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Small Wonder Malaysia

Rainbow is Prettier with More Colours – Making Your Children Comfortable about Physical Differences

by on 22/04/2019 3424

What to do when your children out of sudden, pointing his finger to someone in public place and blurt out loud “why does that guy wear headscarf on his head?”. Out of embarrassment or guilt, we are racking our brain on how to come back from these situations. With post-haste and without proper preparation we may respond erroneously towards our child, closing all the opportunity to expose and to make them understand the true reality of the world around them; human are all created differently. The action of shushing your children when they touch about race, gender, body type, disability with physically or mentally challenged, clothing with religious purposes or cultural significance is all the effort needed to make your children go ‘blind’. It is implicitly stating that being different from you or you are being dissimilar with others is a bad thing. When we do this, we might devalue those who aren’t like us, and we are also allowing our children to devalue themselves when they have seen they are a little special in their own way compared to others. 



Talk About It!

“Papa, why does she look different?”

Children aged between 2 to 4 years old are believed able to identify gender but at this stage, they are not fully able to understand the notion of race. The phrase of ‘innocence of a child mind’ is applicable in this situation as they observe, identify, point out, and inquire anything prominently unusual in their surrounding not because of rudeness but simply out of curiosity.

Firstly, address the impoliteness of those actions. Depend on the situations, if you feel like you can’t answer them straight away, it is probably best for you to just nod or simply smile to your children to signifies your acknowledgement of their observation. Have a later conversation with them at home or in private to address those earlier actions are impolite and make sure they understand why it is considered as rude. Ask what their feelings are if a stranger points out and say something at them, then equalize with them by stating the same thing of how other people will feel in that situation.

Second, level down with your children. Keep the conversation light and avoid being too serious. Explain to your child without being too intricate with the facts. For example, you may say “That lady you saw at the bus station this morning has a birthmark on her face. Naturally, most people have it since they were born, and it could be at any other parts of our body.” You may also speak in a language level that they can understand or simply relate in their everyday surrounding while sticking to the fact.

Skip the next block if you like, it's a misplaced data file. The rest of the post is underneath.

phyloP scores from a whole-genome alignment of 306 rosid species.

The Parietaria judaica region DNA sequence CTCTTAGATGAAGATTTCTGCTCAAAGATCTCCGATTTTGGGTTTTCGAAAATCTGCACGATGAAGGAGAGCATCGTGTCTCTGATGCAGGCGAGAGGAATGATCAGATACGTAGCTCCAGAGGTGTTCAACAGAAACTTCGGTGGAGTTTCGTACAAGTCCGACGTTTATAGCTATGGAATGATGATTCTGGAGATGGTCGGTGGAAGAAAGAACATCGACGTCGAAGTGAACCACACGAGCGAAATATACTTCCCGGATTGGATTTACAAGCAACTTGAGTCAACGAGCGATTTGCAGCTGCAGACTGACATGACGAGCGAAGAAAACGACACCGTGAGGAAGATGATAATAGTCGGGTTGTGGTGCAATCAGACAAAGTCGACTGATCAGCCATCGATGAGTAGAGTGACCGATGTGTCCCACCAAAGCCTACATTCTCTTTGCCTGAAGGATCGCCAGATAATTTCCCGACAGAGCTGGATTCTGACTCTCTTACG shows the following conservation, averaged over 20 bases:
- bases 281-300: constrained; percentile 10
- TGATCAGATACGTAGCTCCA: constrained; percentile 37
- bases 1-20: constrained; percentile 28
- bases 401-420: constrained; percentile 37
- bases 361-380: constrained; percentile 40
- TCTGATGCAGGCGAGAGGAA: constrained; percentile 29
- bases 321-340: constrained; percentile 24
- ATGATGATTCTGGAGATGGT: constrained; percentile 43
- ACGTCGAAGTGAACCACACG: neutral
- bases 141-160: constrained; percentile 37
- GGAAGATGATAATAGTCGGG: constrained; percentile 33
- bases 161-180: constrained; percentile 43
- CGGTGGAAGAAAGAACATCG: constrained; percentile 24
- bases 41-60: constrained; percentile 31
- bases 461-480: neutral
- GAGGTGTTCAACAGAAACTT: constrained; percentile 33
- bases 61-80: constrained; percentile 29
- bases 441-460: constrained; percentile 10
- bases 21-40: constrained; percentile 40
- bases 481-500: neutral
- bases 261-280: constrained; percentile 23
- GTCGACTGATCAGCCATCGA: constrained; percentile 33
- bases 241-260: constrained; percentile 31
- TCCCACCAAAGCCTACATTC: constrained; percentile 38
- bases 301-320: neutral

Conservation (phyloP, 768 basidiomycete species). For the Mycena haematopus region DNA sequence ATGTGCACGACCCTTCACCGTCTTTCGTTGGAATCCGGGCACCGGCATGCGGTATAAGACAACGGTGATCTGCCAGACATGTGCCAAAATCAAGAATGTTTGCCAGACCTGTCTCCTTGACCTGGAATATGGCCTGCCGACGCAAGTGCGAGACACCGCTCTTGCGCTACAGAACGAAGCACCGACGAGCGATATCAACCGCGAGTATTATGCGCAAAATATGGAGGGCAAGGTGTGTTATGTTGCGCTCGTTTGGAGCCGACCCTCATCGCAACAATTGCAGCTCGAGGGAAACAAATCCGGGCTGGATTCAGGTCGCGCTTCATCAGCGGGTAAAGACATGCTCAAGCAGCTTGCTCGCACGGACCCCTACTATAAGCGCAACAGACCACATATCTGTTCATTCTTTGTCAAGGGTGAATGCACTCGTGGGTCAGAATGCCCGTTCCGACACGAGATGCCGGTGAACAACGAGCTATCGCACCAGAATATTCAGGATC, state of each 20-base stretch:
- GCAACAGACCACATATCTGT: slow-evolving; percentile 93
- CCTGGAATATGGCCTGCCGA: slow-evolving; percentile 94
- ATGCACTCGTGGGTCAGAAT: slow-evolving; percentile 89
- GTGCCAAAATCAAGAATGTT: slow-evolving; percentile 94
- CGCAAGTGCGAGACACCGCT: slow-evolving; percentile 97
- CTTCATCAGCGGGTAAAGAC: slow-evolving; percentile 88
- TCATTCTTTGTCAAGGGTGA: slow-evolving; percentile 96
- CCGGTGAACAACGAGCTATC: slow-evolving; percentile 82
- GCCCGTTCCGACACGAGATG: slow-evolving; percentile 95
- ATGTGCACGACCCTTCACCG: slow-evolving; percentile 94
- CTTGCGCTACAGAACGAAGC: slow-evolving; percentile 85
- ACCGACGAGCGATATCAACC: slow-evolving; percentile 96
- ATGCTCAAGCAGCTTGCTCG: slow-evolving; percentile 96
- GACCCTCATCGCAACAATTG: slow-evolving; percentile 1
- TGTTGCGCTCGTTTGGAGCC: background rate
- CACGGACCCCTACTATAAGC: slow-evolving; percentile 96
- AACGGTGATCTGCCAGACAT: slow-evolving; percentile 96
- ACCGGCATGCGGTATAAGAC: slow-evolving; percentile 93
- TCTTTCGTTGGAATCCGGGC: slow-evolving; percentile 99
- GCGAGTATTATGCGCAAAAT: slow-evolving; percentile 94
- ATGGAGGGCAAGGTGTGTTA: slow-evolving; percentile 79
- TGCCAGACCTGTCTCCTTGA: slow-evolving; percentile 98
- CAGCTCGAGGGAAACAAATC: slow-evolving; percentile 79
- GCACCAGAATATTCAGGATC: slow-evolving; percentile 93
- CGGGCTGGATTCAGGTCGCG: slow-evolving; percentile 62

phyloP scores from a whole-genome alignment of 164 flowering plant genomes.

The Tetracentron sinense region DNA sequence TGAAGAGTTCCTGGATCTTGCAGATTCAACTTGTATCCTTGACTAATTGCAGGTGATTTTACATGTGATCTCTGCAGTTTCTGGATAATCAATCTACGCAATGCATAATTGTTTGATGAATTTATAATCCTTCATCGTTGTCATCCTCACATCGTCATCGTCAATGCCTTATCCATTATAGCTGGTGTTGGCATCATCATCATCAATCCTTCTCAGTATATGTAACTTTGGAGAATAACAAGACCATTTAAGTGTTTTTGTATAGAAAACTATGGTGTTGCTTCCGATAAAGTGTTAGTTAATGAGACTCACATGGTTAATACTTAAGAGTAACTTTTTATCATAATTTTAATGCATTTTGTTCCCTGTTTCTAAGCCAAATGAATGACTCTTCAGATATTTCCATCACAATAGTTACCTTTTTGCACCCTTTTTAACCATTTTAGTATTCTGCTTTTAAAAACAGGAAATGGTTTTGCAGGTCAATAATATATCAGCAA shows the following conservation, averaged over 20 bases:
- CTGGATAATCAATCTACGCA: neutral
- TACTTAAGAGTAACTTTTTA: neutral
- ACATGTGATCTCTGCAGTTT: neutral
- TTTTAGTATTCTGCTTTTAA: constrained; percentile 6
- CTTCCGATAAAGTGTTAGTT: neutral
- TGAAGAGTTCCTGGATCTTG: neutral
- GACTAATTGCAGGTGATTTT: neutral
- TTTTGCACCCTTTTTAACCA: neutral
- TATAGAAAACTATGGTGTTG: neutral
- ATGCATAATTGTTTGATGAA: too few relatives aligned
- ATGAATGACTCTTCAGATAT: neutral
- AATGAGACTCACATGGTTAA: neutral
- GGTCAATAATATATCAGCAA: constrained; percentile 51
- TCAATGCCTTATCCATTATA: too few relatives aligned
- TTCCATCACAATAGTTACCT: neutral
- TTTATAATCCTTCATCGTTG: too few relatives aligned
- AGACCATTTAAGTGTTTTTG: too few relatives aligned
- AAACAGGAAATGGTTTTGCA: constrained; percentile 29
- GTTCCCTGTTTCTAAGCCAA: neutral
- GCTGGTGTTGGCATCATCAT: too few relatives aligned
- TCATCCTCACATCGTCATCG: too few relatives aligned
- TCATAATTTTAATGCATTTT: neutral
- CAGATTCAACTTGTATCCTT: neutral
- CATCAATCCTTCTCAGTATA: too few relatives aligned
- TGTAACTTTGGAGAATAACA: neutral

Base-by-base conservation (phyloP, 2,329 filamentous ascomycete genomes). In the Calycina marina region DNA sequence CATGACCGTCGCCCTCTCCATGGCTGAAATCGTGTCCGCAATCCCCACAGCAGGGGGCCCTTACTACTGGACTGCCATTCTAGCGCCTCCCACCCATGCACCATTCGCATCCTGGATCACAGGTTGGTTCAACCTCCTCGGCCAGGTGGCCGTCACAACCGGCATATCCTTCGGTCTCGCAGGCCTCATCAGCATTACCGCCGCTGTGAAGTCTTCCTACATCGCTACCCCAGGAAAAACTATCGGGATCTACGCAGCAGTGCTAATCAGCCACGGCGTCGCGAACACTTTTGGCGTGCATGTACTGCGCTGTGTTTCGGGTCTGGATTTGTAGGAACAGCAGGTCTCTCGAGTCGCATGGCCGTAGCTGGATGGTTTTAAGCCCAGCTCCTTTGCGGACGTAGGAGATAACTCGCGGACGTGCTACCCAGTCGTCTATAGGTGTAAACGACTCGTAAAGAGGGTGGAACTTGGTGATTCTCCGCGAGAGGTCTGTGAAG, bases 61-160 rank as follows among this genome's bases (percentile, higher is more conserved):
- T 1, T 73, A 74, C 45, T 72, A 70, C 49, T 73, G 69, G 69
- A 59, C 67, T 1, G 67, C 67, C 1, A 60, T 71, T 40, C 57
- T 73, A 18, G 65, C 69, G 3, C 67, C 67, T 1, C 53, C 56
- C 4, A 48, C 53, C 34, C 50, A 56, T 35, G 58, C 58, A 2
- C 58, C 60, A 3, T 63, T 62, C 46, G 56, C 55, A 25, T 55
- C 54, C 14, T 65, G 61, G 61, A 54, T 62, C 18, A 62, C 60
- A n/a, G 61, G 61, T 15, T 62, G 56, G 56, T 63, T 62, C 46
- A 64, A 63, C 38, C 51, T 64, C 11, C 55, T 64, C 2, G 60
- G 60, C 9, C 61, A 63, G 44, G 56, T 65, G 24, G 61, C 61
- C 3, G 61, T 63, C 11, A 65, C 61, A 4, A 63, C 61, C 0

Monkey See Monkey Do

Instead of explicitly forcing thoughts into your kids, let these kinds of topics come up naturally. Even though infants and toddlers born as a blank canvas but as they grow up, unconsciously they will start choosing friends that look similar to them. Without proper exposure from us as the parents, our children probably might encounter discomfort whenever they have seen something different and unfamiliar. I don’t know about you, but cultivating bias, discrimination and let the children be in their judgmental bubble is not on my list.   

The little thing you at least could do to enrich your kid’s thought about this is by setting the example yourself. Be careful of your words and actions whenever you come across in commenting about other people skin colour, body shape, race, culture, religion, gender, and anything in between. Children learn and look up to their parents of what is considered acceptable and what is not. In short, they will pick up your habit as their habit. For example, you don’t refer your kid’s Malay friend “budak Melayu”, you call them by his or her given names. This signifies you respect people by his or her human being individuality. You don’t talk down on other people that belong to a different community than you and you don’t reduce them to their significant values.



Being a Malaysian, we are blessed of having multicultural celebrations, holidays and people. Widen their social circle by visiting or inviting your friends from diverse cultures during the holidays. Let your kids build a genuine relationship with your friend and neighbour’s children or formally set up a playgroup offered by early education institution such as Baby Playhouse, Setia Alam for an accommodated exposure. Face-to-face connection with real people stimulates a lasting impression to your kids. Social exposure is a perfect opportunity to set an example while developing their cognitive, physical, emotional and social aspects in understanding the world around.

Living in the modern media age, it is easy to take the visual advantage as a medium of learning for your children’s benefits. However, do it with care, subtly and steadily as conveying religion, cultures and races may mislead to ethnic stereotypes. Filter and assimilate appropriate children books, toys, tv shows and entertainment movies. Choose shows like Upin Ipin, Dora the Explorer, Sesame Street that depict race in a balanced way. Buy toys and books that represent people of different ethnicities and diverse characters that acknowledge that all of us are “different” in some way. It’s good to cultivate your kids of their own root, but at the same time, it wouldn’t hurt for them to know better about the surrounding world.